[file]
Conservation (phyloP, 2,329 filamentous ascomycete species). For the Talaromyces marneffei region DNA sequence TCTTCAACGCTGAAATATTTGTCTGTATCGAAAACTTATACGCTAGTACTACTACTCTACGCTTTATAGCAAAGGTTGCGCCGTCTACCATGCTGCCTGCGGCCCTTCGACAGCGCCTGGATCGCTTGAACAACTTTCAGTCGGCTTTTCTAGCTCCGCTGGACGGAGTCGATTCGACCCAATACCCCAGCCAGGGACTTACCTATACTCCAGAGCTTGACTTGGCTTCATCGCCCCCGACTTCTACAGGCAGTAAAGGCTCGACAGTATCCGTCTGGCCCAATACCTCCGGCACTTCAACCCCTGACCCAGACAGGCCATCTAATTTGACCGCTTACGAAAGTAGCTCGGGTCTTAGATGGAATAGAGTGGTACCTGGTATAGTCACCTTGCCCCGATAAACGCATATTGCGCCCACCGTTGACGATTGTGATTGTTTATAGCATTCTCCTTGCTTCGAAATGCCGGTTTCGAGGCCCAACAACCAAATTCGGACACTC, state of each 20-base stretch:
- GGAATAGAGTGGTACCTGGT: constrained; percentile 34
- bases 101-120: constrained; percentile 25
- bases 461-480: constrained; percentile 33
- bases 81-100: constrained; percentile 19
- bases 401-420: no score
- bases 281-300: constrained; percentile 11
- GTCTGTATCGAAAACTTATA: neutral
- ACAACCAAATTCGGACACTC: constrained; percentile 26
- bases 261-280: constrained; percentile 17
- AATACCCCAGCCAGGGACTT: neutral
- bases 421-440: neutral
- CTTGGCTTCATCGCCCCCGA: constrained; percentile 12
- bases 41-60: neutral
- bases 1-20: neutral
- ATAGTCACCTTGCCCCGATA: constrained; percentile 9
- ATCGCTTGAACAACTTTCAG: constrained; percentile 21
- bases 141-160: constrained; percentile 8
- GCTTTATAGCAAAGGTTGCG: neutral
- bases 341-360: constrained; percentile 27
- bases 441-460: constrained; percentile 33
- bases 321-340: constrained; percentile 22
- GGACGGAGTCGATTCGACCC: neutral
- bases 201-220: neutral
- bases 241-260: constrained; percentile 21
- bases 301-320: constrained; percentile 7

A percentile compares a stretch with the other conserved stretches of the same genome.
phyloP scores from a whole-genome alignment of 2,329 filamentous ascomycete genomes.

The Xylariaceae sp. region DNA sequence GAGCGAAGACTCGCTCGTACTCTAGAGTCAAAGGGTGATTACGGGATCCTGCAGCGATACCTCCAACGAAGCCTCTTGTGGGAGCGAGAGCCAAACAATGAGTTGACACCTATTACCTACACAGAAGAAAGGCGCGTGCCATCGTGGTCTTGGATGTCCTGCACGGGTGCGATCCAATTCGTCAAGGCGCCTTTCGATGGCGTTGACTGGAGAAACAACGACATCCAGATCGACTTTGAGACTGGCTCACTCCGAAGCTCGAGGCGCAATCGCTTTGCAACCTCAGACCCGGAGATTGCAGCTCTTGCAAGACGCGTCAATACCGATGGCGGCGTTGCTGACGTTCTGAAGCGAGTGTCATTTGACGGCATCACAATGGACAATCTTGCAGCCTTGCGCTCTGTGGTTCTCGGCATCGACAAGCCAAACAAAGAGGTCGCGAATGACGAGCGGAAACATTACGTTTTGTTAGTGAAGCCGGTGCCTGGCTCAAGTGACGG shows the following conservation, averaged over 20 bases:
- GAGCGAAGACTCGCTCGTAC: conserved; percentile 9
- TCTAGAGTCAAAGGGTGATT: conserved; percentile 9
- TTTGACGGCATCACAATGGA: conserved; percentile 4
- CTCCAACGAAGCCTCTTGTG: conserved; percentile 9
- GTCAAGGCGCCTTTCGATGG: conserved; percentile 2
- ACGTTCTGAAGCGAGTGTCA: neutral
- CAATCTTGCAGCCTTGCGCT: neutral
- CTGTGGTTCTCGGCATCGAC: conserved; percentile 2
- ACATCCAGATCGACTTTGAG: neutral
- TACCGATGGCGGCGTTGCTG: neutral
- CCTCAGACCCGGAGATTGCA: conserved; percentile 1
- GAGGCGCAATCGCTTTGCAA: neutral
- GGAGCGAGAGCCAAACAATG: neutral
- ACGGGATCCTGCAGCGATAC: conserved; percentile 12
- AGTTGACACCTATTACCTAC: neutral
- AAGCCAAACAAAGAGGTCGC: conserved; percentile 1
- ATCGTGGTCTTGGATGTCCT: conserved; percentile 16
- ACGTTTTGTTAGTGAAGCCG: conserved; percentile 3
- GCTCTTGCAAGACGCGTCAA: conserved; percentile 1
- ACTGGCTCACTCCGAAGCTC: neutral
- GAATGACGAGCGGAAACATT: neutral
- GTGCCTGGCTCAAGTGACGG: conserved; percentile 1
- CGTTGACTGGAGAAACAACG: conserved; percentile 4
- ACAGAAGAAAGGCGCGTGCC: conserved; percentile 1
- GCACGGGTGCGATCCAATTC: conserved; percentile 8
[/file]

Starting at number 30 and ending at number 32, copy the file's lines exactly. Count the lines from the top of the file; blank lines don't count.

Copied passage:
- GAGCGAAGACTCGCTCGTAC: conserved; percentile 9
- TCTAGAGTCAAAGGGTGATT: conserved; percentile 9
- TTTGACGGCATCACAATGGA: conserved; percentile 4